The dogs keep it real.  They want so much to be in the field, but really not a good idea … says the farmer’s wife.  So they keep the angry birds off the chickens.  They do a good job.


We are shifting a lot of chickens at the moment.  Tasty, juicy birds.  You can feed your family with one of our birds.  Even better, our kids help out.  They help out with the cows as well, but to their chagrin, most cow work happens during school hours.

Grassfed And Beefier Than Ever


“What a great year!” says the grass farmer raising cattle.  “When will summer begin?!”  says the lovely residents of Country France.  Wow.  We’ve been here over five years on the farm and I’ve not seen this combination of sun/rain/sun/rain/no freeze deal.


The grass is so tall ( how tall is it? ) so tall that a photo at tit level, you can’t see the top of the seed heads.  … and I am a tall lady.


The chickens seem to be establishing camp well.  Though, for the next lot, we’ll mow it down.  Every good chicken loves freshly mowed grass.


And I cooked up the last sample from our BBQ box.  We’re trying out another type of steak box to see how it scores on flavor and tenderness.  We have tried every piece of meat that we raise.  Scrutinising it.  Adjusting our farming methods.  Then, sampling again.  It’s a slow process.

Chickens On The Move


Brent and Otto moved the chooks for the second time today.  The chickens are young, so they are still working out how to work the pasture.  They are always on fresh grass for them to pull out the bugs and worms and nibble the alfalfa leaves.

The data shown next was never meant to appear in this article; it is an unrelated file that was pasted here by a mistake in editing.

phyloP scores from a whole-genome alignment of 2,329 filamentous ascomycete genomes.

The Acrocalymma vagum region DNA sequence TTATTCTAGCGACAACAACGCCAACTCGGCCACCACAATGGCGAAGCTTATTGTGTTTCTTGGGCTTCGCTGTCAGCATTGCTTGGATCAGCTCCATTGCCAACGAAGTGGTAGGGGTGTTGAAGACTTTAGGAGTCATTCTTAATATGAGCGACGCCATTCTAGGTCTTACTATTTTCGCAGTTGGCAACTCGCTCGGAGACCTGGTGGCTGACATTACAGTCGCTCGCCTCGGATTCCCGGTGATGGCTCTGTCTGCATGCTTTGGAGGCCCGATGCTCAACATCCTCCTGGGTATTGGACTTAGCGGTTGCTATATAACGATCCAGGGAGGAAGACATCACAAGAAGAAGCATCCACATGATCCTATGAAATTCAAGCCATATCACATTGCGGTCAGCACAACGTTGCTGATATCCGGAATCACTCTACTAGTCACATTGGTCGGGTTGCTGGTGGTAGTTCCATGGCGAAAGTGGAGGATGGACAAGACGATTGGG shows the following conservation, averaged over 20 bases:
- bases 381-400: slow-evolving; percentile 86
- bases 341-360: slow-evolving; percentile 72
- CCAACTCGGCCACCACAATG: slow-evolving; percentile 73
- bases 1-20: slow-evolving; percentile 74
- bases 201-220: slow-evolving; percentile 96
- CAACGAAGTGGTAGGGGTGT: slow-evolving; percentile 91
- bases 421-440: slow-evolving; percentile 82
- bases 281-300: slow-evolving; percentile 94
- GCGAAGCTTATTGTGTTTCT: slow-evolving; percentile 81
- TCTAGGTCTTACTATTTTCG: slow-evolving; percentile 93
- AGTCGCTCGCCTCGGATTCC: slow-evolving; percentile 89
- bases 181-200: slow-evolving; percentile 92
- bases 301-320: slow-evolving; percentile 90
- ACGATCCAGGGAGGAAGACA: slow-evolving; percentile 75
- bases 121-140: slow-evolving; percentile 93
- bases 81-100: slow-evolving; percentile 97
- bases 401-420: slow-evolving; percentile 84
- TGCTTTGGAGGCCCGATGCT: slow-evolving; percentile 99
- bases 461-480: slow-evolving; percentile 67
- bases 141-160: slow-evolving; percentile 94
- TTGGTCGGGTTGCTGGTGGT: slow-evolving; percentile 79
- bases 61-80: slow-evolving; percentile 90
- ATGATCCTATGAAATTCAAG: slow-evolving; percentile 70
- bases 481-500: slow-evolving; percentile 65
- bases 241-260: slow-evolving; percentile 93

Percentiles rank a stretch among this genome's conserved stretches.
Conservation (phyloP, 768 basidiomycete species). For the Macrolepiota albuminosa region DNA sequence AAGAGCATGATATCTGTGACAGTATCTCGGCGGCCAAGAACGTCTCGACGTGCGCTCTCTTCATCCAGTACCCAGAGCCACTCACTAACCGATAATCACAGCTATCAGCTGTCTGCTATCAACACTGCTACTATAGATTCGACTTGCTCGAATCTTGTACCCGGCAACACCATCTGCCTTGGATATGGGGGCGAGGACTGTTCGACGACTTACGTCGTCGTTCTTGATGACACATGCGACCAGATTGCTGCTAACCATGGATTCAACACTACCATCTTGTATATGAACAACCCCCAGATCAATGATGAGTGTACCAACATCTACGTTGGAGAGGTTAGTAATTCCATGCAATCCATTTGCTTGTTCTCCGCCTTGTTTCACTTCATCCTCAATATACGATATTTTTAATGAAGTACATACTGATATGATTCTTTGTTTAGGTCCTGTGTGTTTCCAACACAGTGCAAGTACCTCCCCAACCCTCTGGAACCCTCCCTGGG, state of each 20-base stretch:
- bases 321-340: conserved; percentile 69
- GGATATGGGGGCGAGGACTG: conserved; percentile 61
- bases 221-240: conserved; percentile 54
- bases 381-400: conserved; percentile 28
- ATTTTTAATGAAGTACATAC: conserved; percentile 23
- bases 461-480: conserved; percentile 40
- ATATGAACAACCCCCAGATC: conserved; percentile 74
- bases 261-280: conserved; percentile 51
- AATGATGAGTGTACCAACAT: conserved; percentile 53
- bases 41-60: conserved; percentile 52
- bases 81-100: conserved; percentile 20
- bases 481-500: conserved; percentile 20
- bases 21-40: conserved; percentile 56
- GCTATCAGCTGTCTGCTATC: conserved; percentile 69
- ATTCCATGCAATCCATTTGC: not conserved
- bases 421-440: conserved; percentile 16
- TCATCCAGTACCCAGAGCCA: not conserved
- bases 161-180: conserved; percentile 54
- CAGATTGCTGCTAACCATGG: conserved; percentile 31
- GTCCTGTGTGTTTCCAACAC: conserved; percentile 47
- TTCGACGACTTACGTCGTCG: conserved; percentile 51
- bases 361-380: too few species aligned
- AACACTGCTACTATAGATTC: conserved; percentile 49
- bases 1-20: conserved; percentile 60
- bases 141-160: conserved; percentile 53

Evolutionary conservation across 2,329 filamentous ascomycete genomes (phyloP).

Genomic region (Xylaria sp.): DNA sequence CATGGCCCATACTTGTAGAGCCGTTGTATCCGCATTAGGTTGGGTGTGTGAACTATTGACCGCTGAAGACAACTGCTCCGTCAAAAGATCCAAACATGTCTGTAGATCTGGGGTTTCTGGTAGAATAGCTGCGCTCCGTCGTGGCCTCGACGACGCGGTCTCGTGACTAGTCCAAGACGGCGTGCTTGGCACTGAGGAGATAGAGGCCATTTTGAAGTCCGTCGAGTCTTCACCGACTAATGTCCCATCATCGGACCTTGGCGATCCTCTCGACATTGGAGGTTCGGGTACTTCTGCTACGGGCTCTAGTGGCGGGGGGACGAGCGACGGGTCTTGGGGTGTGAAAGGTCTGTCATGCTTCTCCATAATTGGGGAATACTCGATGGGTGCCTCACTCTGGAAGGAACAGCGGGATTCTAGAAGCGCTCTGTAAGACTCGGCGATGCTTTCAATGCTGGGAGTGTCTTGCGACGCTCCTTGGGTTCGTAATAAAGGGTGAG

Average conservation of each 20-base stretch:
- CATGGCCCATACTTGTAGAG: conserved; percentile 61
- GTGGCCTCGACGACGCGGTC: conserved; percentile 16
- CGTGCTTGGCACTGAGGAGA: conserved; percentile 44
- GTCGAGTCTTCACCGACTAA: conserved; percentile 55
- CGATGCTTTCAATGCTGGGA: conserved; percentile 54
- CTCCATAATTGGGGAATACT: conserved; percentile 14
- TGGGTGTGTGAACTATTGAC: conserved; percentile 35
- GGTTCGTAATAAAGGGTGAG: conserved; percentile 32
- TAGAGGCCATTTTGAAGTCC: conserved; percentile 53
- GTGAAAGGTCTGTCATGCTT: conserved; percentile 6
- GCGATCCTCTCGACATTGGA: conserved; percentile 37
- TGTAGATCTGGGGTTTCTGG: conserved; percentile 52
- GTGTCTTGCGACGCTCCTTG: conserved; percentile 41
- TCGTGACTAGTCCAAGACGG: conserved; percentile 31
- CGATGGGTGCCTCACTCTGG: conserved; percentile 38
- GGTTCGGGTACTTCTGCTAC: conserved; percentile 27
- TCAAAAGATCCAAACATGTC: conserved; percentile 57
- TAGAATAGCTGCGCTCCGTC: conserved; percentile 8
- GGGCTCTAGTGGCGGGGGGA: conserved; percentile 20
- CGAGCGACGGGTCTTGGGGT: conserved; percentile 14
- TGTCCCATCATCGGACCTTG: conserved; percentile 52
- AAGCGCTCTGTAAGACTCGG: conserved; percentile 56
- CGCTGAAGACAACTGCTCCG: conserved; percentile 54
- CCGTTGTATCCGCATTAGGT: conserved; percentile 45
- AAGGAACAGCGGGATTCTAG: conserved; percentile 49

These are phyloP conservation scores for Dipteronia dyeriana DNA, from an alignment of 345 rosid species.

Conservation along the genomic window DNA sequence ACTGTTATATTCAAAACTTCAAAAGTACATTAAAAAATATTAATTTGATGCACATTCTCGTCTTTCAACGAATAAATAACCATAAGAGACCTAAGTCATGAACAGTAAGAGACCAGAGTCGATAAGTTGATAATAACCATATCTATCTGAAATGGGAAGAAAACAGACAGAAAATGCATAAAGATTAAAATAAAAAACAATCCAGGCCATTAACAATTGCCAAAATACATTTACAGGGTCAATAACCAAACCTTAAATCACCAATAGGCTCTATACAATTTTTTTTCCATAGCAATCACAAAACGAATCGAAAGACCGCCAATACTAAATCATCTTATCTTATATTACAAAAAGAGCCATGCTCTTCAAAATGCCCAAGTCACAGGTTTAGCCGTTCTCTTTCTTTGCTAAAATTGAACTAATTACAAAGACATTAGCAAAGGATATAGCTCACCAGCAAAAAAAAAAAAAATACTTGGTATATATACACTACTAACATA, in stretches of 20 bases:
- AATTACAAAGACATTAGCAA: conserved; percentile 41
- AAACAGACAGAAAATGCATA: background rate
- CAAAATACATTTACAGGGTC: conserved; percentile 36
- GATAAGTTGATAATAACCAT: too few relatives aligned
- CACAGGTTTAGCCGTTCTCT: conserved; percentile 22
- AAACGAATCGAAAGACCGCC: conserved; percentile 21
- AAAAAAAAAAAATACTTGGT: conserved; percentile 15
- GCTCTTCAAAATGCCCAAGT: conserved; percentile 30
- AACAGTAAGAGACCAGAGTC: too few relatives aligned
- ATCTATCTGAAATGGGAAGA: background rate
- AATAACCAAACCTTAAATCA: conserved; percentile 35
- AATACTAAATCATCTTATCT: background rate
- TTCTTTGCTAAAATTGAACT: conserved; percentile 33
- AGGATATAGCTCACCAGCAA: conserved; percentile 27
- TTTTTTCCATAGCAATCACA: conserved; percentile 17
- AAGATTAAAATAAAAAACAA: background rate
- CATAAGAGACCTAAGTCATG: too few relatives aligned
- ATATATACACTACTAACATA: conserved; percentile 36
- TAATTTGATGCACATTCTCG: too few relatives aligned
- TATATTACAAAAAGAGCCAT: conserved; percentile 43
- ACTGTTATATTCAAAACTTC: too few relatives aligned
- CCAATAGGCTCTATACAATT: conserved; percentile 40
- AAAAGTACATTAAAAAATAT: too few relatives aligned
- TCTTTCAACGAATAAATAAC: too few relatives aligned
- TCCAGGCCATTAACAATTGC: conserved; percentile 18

Lovely day today, not too hot.  Otto refreshes their water.


He likes to see how high he can raise the hose while still making it in the tank.  I know I’ve set myself up for “boy jokes,” but he is very specific about his work.


The herd are fat fat.  So much grass.  They got so bored today, they did a little jog then hung out by the water cooler.  I’m not a fan of a herd jog, but they settled in.  It’s nice to see them work a paddock.


Is Your Chicken Ready?


Let’s check.  Hmmm.  Almost there.  Chooks are loving the pasture.  So much food.  Great sunny weather.  A bit of rain, but that helps the grass grow.  No complaints.


Lucy weighs the chicken, then weighs her body weight and does a bit a of math to capture the weight of the chook.  Good information for us, but a bit of truth for her.  S’okay, she’s feeling good about her fitness.



After a few years of photographing cows, it’s nice to lay on the ground and grab some bird shots.


The Wind Began To Switch


The coop to pitch.  Suddenly, the hinges started to unhitch.

Big winds here in France.  We’ve done well with our moveable coop ( chicken tractor ) in the past, but these winds had the right approach with this construction.  Normally, we have our meat chickens in there.  Thankfully, they were not there.  While we wait for the meat chicks to get big enough to put in the chicken tractor, we used it for our breed hens.  And the “chief” as Zelie calls the cockerel.

Sadly we lost four hens to a predator and one hen to shock.  When we found her, she looked like the Wicked Witch of the East.  She was killed neatly and completely.